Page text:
Chronic Ankle Instability

Chronic Ankle Instability

Kate Hosking, PT, DPT, OCS

Doctor of Physical Therapy

It is estimated that between 2 to 7 individuals per 1000 in the general population will sustain an ankle sprain each year, resulting in 1.2 million health care-related visits annually. 40% of ankle sprains are sports-related injuries and most commonly occur in sports that involve frequent running, jumping and cutting-type movements (ex. volleyball, basketball, and soccer).

Ankle sprains vary in location, severity, and can be acute or chronic. The most common type of sprain is a lateral ankle sprain (outer ankle) accounting for 85% of all ankle sprains. Less common are medial (inner ankle) and high ankle sprains.

When most of us think of ankle sprains, an acute injury comes to mind: pain, swelling, bruising, and difficulty walking immediately after the injury. In many cases, ankle sprains are managed with rest, ice, compression and elevation. Once feeling better, people often return to their activities without properly rehabbing the ankle. Without proper management of an ankle sprain, one can have residual deficits such as decreased ankle range of motion, decreased ankle strength, decreased hip strength, and altered neuromuscular control.

It has been well documented that the number one predictor of injury is a previous injury. Recurrent ankle sprains can lead to chronic ankle instability.

Chronic ankle instability is defined as:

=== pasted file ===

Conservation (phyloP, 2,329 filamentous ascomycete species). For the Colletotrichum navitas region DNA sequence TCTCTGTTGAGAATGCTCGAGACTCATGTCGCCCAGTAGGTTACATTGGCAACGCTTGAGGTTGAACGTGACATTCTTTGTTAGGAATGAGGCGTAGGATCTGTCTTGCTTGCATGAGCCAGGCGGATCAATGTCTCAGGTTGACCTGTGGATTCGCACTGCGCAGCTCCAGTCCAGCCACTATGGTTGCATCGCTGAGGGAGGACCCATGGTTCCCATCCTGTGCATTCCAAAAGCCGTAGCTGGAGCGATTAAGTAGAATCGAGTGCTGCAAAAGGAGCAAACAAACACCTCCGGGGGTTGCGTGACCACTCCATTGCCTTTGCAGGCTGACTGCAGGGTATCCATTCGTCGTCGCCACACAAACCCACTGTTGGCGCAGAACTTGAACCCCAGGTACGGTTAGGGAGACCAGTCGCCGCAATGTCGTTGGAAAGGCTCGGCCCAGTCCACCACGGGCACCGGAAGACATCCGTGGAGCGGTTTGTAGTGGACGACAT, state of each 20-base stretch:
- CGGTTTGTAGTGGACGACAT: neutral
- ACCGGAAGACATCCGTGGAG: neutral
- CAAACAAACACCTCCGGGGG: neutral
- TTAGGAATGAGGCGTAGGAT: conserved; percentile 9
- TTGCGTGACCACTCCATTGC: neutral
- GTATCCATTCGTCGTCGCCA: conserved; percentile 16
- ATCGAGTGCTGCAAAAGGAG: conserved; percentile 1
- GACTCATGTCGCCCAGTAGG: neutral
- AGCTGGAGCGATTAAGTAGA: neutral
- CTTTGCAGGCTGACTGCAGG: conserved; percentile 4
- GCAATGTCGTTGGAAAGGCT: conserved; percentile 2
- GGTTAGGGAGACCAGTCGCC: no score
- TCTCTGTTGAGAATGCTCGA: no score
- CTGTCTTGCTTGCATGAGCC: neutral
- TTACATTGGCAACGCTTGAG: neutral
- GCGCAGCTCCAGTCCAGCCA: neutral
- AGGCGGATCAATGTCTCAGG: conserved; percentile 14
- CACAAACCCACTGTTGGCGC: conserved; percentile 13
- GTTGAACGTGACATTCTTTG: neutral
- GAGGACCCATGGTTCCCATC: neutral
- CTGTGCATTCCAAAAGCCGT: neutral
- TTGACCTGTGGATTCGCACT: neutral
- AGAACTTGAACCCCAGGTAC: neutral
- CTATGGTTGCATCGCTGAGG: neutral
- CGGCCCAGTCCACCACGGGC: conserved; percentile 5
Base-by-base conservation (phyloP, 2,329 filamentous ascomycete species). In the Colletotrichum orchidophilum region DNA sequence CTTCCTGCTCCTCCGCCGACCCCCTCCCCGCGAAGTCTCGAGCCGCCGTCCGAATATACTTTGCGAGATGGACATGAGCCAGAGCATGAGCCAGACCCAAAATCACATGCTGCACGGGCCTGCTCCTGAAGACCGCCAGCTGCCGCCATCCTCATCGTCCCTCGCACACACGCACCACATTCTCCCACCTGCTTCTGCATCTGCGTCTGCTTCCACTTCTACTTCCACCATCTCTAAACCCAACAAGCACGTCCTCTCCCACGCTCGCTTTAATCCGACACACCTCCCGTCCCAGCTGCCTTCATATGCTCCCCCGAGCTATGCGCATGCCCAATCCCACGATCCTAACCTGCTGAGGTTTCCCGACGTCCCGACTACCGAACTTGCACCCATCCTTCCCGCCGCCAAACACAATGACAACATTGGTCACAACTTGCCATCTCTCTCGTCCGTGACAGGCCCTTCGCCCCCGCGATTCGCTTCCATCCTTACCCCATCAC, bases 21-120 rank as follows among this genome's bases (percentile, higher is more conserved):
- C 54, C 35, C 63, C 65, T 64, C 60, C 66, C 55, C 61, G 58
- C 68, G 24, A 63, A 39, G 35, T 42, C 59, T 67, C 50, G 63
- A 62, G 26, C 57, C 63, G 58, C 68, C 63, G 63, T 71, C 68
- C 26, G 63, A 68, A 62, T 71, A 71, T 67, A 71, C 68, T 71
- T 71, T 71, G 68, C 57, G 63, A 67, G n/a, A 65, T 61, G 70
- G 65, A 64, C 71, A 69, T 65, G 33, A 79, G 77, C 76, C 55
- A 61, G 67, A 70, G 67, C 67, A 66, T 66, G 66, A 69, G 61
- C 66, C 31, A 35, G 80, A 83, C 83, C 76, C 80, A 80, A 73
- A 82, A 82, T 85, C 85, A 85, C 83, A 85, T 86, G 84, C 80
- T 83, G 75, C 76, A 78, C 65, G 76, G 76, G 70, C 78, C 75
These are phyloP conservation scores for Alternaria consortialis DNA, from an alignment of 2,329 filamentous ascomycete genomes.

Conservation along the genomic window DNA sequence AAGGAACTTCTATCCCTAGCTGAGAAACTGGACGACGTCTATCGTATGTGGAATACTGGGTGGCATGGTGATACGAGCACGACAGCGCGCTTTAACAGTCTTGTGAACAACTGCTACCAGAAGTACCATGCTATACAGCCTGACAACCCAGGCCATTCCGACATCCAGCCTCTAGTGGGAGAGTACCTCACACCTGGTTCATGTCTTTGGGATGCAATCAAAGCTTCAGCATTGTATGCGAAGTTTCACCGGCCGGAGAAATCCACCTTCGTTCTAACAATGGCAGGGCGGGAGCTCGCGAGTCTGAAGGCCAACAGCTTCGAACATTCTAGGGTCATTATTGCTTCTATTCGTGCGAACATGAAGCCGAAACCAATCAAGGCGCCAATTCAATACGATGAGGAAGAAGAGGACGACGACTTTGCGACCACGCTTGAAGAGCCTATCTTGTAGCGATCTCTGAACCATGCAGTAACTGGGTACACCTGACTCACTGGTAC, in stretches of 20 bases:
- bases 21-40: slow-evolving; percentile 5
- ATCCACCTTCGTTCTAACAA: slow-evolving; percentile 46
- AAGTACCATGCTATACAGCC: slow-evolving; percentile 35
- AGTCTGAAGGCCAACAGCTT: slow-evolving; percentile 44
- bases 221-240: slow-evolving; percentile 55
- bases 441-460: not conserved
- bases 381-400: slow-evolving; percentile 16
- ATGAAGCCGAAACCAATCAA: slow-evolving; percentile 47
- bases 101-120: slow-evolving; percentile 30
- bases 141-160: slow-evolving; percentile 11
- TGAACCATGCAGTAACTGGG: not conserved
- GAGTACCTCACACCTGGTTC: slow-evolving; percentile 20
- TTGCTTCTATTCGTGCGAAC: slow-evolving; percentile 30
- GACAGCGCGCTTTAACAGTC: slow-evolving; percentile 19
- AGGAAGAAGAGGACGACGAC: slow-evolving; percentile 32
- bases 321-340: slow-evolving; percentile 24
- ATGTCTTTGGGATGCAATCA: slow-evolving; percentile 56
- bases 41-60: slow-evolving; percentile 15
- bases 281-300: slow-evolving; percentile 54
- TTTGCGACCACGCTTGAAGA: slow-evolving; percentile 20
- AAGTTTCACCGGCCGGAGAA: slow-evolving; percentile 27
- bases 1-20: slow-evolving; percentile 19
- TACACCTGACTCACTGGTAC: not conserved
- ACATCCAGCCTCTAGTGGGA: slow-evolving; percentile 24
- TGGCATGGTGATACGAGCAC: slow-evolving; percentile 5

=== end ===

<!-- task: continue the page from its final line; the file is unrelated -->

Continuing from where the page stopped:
• History of at least 1 significant ankle sprain that resulted in inflammation and impaired physical activity.
  • Initial ankle sprain occurred 12+ months prior to testing and most recent sprain is at least 3 months old.
  • Two or more episodes of giving way and/or recurrent ankle sprain and/or feelings of instability at the ankle that does not result in a sprain.

Risk factors for chronic ankle instability can be broken down into non-modifiable and modifiable. Examples of non-modifiable risk factors include age, sex, height, foot/ankle anatomy, extremity alignment, and generalized joint laxity. Some things that can be modified are weight, BMI, bracing/taping, footwear, exposure to the sport, player position, playing surface, neuromuscular control, postural stability, and muscle strength.

Physical therapy can help address neuromuscular, postural stability, and ankle range of motion/muscle strength deficits. A physical therapist or athletic trainer are also knowledgeable in bracing, taping, and footwear. Addressing these risk factors can help improve quality of life and reduce the risk of future injury.

Do you think you have chronic ankle instability? A comprehensive evaluation is the key to developing an individualized program to meet your specific needs and goals. For more information, contact a sports rehab specialist at UP Health System Rehab Services for a free injury screen at 906-228-2595 or visit www.uprehab.com